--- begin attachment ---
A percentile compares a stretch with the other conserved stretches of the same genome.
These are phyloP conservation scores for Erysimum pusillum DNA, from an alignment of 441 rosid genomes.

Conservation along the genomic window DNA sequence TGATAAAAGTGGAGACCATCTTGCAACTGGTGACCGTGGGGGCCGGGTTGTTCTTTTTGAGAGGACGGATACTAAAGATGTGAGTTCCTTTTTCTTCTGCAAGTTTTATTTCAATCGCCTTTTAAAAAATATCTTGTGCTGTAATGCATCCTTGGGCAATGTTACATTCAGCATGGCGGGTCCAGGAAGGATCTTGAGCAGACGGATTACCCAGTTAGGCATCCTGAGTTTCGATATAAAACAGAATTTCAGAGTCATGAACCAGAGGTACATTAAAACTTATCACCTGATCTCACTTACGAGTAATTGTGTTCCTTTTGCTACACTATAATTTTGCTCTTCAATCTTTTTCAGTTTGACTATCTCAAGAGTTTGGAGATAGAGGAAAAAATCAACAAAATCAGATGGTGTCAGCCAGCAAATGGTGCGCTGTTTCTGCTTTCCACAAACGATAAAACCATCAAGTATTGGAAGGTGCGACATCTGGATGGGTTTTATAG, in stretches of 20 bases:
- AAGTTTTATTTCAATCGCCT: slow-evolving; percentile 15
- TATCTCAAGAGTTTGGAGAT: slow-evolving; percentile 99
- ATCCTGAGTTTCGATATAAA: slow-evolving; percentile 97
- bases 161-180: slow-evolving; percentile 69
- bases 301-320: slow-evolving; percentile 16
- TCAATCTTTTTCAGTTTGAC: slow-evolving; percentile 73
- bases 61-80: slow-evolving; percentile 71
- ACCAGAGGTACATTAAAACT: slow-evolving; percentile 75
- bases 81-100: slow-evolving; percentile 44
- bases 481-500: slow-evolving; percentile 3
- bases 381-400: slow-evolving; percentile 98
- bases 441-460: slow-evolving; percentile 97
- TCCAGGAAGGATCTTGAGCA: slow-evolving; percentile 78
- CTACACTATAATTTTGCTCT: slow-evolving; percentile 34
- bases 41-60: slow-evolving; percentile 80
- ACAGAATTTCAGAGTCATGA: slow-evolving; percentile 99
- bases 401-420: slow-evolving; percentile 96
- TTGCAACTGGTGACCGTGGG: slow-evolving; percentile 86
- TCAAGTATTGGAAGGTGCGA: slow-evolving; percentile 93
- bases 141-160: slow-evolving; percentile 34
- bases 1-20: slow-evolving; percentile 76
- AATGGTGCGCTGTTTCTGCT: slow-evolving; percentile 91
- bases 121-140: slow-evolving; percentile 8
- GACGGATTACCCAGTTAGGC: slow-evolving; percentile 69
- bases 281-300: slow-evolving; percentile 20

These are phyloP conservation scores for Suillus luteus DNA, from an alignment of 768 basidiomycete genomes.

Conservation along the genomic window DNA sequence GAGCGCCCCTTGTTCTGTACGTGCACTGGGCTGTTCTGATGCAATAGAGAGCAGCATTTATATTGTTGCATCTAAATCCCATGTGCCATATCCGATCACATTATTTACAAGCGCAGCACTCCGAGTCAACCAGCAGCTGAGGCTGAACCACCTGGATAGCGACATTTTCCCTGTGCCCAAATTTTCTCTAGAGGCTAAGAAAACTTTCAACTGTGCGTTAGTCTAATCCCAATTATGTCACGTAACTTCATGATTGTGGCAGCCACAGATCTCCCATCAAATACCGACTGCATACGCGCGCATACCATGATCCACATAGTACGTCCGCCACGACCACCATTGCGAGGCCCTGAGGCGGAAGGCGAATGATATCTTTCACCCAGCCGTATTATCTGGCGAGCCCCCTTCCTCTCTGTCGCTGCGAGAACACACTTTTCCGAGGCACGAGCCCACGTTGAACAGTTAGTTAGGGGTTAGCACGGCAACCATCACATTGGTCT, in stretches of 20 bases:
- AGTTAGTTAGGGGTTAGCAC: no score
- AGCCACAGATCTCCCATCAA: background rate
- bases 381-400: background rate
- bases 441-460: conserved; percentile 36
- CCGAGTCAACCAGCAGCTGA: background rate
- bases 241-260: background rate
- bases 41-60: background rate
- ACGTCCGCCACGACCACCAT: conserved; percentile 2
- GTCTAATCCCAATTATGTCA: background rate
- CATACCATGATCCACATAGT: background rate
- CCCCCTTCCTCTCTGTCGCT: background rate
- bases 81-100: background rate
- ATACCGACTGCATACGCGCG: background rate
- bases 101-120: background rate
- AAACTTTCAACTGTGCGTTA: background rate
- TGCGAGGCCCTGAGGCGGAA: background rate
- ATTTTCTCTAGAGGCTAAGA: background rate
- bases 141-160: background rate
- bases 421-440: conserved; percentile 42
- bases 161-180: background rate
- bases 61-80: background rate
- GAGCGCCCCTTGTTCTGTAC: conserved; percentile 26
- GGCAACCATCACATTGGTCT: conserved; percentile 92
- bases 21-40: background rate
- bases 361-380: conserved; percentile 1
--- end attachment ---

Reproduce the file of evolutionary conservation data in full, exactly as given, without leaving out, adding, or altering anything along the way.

A percentile compares a stretch with the other conserved stretches of the same genome.
These are phyloP conservation scores for Erysimum pusillum DNA, from an alignment of 441 rosid genomes.

Conservation along the genomic window DNA sequence TGATAAAAGTGGAGACCATCTTGCAACTGGTGACCGTGGGGGCCGGGTTGTTCTTTTTGAGAGGACGGATACTAAAGATGTGAGTTCCTTTTTCTTCTGCAAGTTTTATTTCAATCGCCTTTTAAAAAATATCTTGTGCTGTAATGCATCCTTGGGCAATGTTACATTCAGCATGGCGGGTCCAGGAAGGATCTTGAGCAGACGGATTACCCAGTTAGGCATCCTGAGTTTCGATATAAAACAGAATTTCAGAGTCATGAACCAGAGGTACATTAAAACTTATCACCTGATCTCACTTACGAGTAATTGTGTTCCTTTTGCTACACTATAATTTTGCTCTTCAATCTTTTTCAGTTTGACTATCTCAAGAGTTTGGAGATAGAGGAAAAAATCAACAAAATCAGATGGTGTCAGCCAGCAAATGGTGCGCTGTTTCTGCTTTCCACAAACGATAAAACCATCAAGTATTGGAAGGTGCGACATCTGGATGGGTTTTATAG, in stretches of 20 bases:
- AAGTTTTATTTCAATCGCCT: slow-evolving; percentile 15
- TATCTCAAGAGTTTGGAGAT: slow-evolving; percentile 99
- ATCCTGAGTTTCGATATAAA: slow-evolving; percentile 97
- bases 161-180: slow-evolving; percentile 69
- bases 301-320: slow-evolving; percentile 16
- TCAATCTTTTTCAGTTTGAC: slow-evolving; percentile 73
- bases 61-80: slow-evolving; percentile 71
- ACCAGAGGTACATTAAAACT: slow-evolving; percentile 75
- bases 81-100: slow-evolving; percentile 44
- bases 481-500: slow-evolving; percentile 3
- bases 381-400: slow-evolving; percentile 98
- bases 441-460: slow-evolving; percentile 97
- TCCAGGAAGGATCTTGAGCA: slow-evolving; percentile 78
- CTACACTATAATTTTGCTCT: slow-evolving; percentile 34
- bases 41-60: slow-evolving; percentile 80
- ACAGAATTTCAGAGTCATGA: slow-evolving; percentile 99
- bases 401-420: slow-evolving; percentile 96
- TTGCAACTGGTGACCGTGGG: slow-evolving; percentile 86
- TCAAGTATTGGAAGGTGCGA: slow-evolving; percentile 93
- bases 141-160: slow-evolving; percentile 34
- bases 1-20: slow-evolving; percentile 76
- AATGGTGCGCTGTTTCTGCT: slow-evolving; percentile 91
- bases 121-140: slow-evolving; percentile 8
- GACGGATTACCCAGTTAGGC: slow-evolving; percentile 69
- bases 281-300: slow-evolving; percentile 20

These are phyloP conservation scores for Suillus luteus DNA, from an alignment of 768 basidiomycete genomes.

Conservation along the genomic window DNA sequence GAGCGCCCCTTGTTCTGTACGTGCACTGGGCTGTTCTGATGCAATAGAGAGCAGCATTTATATTGTTGCATCTAAATCCCATGTGCCATATCCGATCACATTATTTACAAGCGCAGCACTCCGAGTCAACCAGCAGCTGAGGCTGAACCACCTGGATAGCGACATTTTCCCTGTGCCCAAATTTTCTCTAGAGGCTAAGAAAACTTTCAACTGTGCGTTAGTCTAATCCCAATTATGTCACGTAACTTCATGATTGTGGCAGCCACAGATCTCCCATCAAATACCGACTGCATACGCGCGCATACCATGATCCACATAGTACGTCCGCCACGACCACCATTGCGAGGCCCTGAGGCGGAAGGCGAATGATATCTTTCACCCAGCCGTATTATCTGGCGAGCCCCCTTCCTCTCTGTCGCTGCGAGAACACACTTTTCCGAGGCACGAGCCCACGTTGAACAGTTAGTTAGGGGTTAGCACGGCAACCATCACATTGGTCT, in stretches of 20 bases:
- AGTTAGTTAGGGGTTAGCAC: no score
- AGCCACAGATCTCCCATCAA: background rate
- bases 381-400: background rate
- bases 441-460: conserved; percentile 36
- CCGAGTCAACCAGCAGCTGA: background rate
- bases 241-260: background rate
- bases 41-60: background rate
- ACGTCCGCCACGACCACCAT: conserved; percentile 2
- GTCTAATCCCAATTATGTCA: background rate
- CATACCATGATCCACATAGT: background rate
- CCCCCTTCCTCTCTGTCGCT: background rate
- bases 81-100: background rate
- ATACCGACTGCATACGCGCG: background rate
- bases 101-120: background rate
- AAACTTTCAACTGTGCGTTA: background rate
- TGCGAGGCCCTGAGGCGGAA: background rate
- ATTTTCTCTAGAGGCTAAGA: background rate
- bases 141-160: background rate
- bases 421-440: conserved; percentile 42
- bases 161-180: background rate
- bases 61-80: background rate
- GAGCGCCCCTTGTTCTGTAC: conserved; percentile 26
- GGCAACCATCACATTGGTCT: conserved; percentile 92
- bases 21-40: background rate
- bases 361-380: conserved; percentile 1